English Dave said...

Exactly schmucks.

The major element missing from UK drama is story. In US drama it is the major component.

UK drama tends to be talking heads whining about something we don't really care about.

Wow I've opened my own can of worms here. I think I need to lie down.

David Bishop said...

As an exercise a few weeks back [before the summer silly season of sport and reality TV swallowed the schedules], I went through the Radio Times in search of some homegrown drama to watch. Excluding soaps, I think Channel 4 had almost none for the whole week. Same with BBC2 - that seemed to be Bill Oddie, gardening, and Bill Oddie in a garden. Strange.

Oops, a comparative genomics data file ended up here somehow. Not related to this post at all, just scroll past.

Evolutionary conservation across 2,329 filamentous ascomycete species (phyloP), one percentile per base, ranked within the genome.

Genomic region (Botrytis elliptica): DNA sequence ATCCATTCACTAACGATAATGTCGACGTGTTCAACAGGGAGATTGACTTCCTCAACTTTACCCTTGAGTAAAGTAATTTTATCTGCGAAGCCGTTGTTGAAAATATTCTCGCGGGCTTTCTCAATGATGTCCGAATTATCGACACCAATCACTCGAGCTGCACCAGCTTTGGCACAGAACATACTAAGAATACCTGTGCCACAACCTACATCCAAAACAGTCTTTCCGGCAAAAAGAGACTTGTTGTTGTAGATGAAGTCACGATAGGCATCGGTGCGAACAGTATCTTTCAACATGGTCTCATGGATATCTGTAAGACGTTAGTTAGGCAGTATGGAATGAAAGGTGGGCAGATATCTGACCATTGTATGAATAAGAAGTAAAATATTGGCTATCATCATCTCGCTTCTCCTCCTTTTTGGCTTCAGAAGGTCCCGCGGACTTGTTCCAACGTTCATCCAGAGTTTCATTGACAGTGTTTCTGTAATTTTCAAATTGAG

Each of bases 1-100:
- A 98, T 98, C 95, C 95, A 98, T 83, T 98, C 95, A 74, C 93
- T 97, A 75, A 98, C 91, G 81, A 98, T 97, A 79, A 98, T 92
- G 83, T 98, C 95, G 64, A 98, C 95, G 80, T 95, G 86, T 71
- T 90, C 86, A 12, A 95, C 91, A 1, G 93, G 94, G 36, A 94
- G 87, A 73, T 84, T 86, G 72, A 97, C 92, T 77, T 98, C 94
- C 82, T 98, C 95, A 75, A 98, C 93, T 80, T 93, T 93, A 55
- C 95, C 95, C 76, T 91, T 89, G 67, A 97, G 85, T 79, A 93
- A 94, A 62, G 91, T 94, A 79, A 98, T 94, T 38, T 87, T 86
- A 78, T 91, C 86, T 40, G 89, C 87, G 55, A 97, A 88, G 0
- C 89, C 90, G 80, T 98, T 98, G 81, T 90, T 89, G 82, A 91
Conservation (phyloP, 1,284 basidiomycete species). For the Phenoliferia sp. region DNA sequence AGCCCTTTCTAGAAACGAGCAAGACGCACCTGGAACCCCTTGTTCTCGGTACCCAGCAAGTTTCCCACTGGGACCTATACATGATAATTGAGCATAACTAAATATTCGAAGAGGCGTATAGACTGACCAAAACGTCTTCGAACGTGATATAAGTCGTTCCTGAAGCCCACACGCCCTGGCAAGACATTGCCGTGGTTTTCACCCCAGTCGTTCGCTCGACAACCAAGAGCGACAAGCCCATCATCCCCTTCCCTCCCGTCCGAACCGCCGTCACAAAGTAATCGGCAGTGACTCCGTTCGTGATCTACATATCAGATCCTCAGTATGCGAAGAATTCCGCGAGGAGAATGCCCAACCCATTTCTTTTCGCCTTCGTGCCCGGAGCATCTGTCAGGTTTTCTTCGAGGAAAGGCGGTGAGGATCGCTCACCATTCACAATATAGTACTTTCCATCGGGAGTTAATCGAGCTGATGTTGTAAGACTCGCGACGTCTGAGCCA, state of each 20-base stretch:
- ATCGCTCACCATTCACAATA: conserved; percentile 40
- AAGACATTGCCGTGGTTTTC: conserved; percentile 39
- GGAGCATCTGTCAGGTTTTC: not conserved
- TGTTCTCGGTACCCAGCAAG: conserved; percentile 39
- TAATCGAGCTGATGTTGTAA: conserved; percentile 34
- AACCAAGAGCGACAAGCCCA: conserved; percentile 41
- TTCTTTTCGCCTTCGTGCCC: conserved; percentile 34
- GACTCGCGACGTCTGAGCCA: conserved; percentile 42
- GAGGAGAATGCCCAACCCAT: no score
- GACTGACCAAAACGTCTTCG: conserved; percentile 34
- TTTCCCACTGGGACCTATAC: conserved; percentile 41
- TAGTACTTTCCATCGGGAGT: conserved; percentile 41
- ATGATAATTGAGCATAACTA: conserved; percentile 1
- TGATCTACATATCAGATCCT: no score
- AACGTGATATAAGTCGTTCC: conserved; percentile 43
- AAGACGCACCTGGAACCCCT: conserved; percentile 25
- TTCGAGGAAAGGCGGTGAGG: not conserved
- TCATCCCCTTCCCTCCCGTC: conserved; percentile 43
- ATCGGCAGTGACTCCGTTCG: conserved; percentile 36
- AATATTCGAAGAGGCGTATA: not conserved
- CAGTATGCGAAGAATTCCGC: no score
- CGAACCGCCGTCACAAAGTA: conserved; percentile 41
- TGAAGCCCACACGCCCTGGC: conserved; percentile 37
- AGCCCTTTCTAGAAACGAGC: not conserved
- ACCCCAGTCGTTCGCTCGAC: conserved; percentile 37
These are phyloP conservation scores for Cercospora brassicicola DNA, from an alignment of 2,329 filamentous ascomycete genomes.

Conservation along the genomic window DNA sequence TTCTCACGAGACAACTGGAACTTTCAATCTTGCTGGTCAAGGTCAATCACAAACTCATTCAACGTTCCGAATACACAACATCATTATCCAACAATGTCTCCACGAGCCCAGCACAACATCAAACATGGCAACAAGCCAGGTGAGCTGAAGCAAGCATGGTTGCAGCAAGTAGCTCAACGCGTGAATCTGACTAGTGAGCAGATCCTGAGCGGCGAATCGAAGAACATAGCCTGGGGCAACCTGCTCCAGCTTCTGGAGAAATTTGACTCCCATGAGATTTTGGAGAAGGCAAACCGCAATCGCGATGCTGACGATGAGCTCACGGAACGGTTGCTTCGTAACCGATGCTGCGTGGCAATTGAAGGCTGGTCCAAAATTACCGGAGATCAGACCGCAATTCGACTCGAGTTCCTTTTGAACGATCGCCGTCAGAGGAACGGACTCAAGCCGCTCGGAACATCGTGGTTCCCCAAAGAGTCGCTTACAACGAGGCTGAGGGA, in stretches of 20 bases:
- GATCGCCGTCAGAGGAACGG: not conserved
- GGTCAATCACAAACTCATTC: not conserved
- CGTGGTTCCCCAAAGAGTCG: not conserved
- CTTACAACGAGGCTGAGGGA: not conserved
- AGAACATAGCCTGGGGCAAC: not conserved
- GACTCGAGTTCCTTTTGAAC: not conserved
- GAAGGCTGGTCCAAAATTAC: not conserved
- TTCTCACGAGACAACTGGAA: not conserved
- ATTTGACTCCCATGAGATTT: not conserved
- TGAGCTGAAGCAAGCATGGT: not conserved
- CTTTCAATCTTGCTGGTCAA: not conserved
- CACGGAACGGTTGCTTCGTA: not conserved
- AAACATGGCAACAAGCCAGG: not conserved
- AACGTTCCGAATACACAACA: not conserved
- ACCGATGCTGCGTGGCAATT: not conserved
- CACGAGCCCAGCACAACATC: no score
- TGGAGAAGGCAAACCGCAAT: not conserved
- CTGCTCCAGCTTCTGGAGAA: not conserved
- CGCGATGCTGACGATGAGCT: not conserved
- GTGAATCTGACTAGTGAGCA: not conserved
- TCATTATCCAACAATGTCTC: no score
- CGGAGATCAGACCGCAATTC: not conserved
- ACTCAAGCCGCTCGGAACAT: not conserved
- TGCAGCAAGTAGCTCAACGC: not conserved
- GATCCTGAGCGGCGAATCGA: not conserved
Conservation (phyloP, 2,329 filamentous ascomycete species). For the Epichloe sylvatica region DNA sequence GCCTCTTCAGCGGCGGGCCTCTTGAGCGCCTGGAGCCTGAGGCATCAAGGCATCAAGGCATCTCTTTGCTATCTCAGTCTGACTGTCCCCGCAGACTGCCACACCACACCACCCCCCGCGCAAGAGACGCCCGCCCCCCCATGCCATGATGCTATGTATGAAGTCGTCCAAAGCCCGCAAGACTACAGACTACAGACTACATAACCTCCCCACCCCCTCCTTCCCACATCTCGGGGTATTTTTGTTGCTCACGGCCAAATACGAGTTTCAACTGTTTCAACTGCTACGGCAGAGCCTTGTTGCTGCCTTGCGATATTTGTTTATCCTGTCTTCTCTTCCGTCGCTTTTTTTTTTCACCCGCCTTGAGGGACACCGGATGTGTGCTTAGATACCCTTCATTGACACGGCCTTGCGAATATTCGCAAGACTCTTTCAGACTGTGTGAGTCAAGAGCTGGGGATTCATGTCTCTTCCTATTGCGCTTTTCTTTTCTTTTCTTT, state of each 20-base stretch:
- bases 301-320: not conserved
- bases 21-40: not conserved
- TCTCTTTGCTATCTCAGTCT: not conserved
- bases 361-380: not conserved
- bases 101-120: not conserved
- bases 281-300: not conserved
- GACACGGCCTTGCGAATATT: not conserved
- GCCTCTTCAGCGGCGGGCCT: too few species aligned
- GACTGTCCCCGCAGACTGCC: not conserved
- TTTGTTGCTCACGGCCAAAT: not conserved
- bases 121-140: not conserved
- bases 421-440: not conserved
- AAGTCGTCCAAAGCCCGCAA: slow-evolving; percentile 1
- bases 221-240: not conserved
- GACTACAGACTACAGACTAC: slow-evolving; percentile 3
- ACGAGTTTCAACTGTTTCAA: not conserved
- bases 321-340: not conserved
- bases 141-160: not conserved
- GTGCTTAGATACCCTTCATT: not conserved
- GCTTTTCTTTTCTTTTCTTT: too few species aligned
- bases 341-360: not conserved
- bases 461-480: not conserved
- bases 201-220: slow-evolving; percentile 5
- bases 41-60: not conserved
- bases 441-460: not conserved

Lee said...

Is is because our writers aren't good enough, or that producers can't write, or that networks are spineless, that there's no UK equivalents of Battlestar Galactica, Veronica Mars, Deadwood or The Shield?

And why is it that US shows, when broadcast in the UK, struggle to find audiences? Why do people, when given a choice, prefer Casualty over House (I don't think it's a BBC vs Five thing)?

Lee said...

David, I did the same Radio Times examination almost a year ago, and found: